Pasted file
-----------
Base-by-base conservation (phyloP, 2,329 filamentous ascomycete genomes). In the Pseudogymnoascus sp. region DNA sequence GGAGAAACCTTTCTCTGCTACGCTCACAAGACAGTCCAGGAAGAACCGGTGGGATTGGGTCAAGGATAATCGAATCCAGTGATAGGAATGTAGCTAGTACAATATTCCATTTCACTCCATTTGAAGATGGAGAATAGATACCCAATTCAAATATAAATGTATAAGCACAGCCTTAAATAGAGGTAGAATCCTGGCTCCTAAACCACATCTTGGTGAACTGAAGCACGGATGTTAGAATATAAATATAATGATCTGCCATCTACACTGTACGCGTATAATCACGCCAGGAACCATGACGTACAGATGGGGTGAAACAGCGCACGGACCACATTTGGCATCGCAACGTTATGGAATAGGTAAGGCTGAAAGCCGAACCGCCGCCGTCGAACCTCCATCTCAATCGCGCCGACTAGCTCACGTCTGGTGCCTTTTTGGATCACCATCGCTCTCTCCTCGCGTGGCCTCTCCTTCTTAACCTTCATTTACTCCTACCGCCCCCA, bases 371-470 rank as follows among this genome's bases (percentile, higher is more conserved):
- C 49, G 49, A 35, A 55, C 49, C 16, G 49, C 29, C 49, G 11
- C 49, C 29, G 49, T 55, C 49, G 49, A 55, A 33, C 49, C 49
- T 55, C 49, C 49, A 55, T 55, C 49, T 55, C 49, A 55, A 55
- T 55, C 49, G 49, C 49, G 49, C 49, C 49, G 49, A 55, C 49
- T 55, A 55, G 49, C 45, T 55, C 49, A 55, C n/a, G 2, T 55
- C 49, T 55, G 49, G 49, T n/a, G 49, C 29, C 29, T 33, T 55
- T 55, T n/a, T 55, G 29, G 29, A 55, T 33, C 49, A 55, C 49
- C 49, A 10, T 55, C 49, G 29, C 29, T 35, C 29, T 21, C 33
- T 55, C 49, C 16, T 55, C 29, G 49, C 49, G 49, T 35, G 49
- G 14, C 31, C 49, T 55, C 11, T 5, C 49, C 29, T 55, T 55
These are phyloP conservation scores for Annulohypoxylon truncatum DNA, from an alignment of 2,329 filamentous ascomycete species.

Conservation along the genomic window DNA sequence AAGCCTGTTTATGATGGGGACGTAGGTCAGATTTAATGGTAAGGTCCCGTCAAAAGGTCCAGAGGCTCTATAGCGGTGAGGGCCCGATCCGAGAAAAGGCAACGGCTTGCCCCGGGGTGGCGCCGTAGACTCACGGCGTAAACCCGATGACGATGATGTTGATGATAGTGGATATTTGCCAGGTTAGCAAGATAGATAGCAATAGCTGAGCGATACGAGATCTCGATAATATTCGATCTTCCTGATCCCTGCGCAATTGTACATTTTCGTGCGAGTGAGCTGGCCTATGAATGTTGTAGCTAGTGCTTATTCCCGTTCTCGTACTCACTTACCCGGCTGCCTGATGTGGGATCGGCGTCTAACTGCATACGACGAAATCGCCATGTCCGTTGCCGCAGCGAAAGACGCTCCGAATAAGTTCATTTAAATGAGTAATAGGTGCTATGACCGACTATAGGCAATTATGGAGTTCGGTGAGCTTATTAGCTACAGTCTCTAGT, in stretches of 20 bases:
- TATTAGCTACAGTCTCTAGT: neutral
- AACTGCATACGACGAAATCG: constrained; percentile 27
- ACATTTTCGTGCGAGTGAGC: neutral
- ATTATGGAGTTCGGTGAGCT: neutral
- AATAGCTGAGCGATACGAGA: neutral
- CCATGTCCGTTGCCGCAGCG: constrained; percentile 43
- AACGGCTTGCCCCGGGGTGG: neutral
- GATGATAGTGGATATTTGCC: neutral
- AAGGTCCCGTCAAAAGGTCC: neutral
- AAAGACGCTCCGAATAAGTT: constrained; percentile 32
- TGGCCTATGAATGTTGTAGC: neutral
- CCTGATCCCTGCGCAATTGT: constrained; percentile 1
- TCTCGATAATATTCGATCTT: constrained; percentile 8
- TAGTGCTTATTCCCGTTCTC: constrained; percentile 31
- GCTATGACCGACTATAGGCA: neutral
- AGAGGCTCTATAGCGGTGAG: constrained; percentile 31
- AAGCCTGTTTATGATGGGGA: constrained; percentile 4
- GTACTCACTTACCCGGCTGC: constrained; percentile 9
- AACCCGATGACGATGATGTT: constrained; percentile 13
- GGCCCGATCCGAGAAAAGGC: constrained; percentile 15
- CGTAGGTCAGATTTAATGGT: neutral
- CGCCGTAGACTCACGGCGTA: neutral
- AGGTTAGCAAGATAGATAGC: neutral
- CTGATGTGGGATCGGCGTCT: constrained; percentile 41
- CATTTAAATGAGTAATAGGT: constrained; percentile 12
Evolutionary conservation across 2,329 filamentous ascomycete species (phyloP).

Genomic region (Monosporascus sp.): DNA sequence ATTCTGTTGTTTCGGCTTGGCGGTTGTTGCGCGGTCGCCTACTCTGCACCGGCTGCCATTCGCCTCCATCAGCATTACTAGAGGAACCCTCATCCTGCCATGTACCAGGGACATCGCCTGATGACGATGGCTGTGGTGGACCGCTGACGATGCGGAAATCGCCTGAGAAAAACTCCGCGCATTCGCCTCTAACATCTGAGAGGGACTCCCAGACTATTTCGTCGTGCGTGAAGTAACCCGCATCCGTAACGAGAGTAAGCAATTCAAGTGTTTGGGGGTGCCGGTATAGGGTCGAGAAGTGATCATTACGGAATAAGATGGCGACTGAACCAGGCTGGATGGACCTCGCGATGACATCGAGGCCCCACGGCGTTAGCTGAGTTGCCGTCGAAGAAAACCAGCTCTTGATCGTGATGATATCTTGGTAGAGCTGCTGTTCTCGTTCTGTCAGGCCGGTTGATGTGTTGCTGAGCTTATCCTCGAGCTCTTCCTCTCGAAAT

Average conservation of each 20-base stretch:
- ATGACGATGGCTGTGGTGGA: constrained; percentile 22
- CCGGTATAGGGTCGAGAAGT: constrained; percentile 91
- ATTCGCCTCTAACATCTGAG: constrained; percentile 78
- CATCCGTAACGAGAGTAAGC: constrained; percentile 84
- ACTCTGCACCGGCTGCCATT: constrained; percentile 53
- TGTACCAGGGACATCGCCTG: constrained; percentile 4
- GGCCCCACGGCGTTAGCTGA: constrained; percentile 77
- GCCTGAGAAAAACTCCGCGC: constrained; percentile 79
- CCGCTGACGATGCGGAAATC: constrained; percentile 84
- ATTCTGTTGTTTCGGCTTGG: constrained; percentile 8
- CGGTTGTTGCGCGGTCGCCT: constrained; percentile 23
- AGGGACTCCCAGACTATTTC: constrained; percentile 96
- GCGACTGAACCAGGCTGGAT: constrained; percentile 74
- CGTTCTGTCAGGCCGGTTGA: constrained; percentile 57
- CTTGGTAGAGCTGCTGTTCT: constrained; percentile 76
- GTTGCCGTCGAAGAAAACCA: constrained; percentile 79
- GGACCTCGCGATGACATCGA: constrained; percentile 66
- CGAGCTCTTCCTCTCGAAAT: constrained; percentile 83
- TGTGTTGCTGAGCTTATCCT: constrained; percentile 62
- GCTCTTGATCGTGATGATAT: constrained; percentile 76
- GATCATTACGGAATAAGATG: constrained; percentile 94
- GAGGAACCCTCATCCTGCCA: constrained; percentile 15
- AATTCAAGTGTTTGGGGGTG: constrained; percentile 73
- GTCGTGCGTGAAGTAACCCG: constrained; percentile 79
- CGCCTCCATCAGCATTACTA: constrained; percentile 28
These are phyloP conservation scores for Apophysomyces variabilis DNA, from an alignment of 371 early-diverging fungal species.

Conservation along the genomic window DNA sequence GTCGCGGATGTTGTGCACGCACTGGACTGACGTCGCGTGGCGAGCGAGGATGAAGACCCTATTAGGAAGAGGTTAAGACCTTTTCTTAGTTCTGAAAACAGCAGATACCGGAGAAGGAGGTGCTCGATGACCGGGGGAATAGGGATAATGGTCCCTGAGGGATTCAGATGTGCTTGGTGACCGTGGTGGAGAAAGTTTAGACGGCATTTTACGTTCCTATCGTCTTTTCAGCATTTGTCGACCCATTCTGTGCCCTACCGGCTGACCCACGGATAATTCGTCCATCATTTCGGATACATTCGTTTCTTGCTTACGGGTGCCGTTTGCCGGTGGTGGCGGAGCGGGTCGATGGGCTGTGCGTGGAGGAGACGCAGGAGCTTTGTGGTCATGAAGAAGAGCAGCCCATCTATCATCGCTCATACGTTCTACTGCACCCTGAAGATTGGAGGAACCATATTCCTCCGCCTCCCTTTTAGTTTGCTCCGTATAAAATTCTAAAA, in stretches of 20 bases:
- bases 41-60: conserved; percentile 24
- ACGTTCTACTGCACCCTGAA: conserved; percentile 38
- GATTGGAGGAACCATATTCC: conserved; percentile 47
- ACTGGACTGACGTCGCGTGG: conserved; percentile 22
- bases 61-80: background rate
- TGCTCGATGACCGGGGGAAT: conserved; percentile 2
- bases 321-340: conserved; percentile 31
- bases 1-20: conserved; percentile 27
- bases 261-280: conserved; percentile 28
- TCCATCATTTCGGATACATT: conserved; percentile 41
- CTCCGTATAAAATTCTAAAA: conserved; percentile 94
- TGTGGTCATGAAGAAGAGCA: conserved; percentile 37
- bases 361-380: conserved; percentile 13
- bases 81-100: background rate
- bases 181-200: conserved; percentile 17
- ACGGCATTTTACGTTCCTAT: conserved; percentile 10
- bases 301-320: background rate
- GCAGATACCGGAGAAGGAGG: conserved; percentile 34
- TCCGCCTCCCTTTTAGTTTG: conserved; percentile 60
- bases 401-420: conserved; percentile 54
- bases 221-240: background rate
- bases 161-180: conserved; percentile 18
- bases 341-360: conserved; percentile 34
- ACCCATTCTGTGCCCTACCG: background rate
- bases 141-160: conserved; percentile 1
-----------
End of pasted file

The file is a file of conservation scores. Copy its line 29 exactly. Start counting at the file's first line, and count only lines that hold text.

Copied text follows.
- AGAGGCTCTATAGCGGTGAG: constrained; percentile 31